Bierer & Cotteral, for appellants.
H. S. Cunningham, H. E. Asp and Saml. S. Over-street, for appellee.

The opinion of the court was delivered by


¶1 On the 22d day of April, 1889, at the opening of the Oklahoma country to settlement and occupancy, a large number of people settled for townsite purposes upon the lands now occupied by the city of Guthrie. The act of congress approved March 2, 1889 contains a provision that no entry of lands for townsite purposes shall embrace more than 320 acres in any one entry. To avoid this inhibition and segregate more lands for the purpose of trade and business, four separate entries were made of these lands, consisting of 320 acres each, and were severally denominated Guthrie, East Guthrie, Capitol Hill and West Guthrie. The townsite settlers and occupants of each of these subdivisions organized what was called provisional Governments, under charters adopted by the people at public meetings held for such purposes, and each selected municipal officers, made public improvements, graded streets, erected buildings, constructed bridges, adopted laws and ordinances and arrested, punished and imprisoned violators of such ordinances. These provisional governments assumed and exercised all the powers, functions and authority of legally constituted municipal corporations and continued to exercise the same until the month of August A. D. 1890, when they were consolidated and organized as a village corporation under and pursuant to the laws of Nebraska, as adopted and extended over said Territory by the Act of Congress approved May 2, 1890, providing a Territorial government for the Territory of Oklahoma, and said village of Guthrie succeeded to all the improvements, property, books and documents of the several provisional governments.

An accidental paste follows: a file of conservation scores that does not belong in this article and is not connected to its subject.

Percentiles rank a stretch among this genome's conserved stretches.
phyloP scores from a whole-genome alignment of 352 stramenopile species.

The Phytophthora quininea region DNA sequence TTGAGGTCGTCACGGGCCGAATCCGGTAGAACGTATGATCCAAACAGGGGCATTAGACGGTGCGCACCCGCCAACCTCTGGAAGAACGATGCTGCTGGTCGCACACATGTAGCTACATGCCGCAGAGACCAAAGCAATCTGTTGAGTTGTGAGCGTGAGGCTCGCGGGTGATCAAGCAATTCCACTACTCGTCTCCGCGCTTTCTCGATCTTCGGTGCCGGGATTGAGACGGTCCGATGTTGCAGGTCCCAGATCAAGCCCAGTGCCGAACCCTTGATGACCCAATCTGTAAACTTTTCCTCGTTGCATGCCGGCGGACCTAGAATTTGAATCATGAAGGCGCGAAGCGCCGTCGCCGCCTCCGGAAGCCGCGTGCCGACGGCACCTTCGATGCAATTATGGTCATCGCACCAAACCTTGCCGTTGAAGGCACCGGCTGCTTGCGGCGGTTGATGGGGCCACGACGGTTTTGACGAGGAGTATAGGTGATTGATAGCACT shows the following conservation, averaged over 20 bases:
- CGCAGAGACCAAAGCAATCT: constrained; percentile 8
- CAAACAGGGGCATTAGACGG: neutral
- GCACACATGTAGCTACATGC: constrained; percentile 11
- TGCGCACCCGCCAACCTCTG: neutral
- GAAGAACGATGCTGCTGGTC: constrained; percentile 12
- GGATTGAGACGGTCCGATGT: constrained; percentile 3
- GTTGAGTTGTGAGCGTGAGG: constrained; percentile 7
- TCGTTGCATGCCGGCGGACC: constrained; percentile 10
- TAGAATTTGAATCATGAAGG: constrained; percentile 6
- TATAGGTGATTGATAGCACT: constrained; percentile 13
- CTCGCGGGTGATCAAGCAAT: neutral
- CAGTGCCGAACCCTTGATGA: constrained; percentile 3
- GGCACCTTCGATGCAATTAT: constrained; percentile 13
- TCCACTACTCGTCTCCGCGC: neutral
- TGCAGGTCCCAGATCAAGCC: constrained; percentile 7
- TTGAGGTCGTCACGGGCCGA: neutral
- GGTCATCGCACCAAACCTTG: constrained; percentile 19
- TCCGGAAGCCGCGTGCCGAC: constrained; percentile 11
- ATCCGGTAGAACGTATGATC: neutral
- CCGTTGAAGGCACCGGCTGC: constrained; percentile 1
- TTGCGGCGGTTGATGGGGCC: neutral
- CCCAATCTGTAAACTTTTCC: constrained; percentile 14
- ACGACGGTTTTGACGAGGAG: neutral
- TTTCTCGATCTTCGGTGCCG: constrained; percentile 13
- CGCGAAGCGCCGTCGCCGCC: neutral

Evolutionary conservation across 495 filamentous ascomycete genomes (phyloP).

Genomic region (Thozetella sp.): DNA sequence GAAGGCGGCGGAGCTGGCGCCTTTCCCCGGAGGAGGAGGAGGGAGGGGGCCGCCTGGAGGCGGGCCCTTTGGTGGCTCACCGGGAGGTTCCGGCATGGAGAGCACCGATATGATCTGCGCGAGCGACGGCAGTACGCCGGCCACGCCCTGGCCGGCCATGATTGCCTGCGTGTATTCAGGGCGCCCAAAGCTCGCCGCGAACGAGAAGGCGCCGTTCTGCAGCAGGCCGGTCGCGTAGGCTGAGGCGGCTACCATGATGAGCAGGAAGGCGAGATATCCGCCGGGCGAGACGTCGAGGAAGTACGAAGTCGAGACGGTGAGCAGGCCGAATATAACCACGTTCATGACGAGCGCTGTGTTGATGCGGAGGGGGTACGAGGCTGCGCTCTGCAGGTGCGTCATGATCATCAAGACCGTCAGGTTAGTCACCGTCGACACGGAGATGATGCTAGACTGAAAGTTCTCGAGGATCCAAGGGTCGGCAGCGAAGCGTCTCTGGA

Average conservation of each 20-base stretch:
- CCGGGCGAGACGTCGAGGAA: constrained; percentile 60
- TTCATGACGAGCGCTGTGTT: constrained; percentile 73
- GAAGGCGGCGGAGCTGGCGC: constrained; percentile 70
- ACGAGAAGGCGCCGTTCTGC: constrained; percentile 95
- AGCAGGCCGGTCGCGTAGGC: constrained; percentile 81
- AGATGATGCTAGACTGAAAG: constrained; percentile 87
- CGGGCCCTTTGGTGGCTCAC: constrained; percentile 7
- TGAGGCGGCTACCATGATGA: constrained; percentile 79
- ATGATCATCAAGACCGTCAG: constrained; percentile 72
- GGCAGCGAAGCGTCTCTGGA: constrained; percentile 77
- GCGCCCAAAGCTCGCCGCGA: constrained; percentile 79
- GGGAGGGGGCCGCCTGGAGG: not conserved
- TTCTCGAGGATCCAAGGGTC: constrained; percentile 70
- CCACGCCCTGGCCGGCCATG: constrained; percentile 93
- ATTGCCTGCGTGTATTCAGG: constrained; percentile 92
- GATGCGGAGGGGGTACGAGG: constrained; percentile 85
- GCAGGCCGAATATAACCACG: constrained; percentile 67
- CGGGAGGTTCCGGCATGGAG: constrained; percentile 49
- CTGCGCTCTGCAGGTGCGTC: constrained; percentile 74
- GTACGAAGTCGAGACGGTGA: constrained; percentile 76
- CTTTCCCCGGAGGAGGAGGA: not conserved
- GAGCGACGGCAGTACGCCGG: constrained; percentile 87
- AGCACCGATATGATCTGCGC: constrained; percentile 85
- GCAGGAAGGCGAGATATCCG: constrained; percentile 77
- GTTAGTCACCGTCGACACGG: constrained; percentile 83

¶2 During the existence of the several provisional governments they each contracted and created in various ways pertaining to their municipal affairs, certain debts which remained unpaid at the time the said provisional governments were converted into a legally constituted municipal corporation.

¶3 The village of Guthrie continued her corporate existence until after the adjournment of the First Territorial legislature, when she organized as a city of the first class under the laws of Oklahoma, and has ever since remained such, with a mayor, common council and police officers, exercising all the functions and powers of a municipal corporation, and is composed of the same people, and embraces the same territory as the original provisional governments of Guthrie, East Guthrie, Capitol Hill and West Guthrie, and has succeeded to all their property and improvements and has adopted and appropriated the same.

¶4 During the session of the First legislature, and after the village of Guthrie had been organized, an Act was passed, entitled "An Act for the Purpose of Providing for the Allowance and Payment of the Indebtedness Heretofore Created by the People and Cities of Guthrie, East Guthrie, West Guthrie and Capitol Hill, now Consolidated into the Village of Guthrie". (Chap. 14, Art. I Statute of Oklahoma.)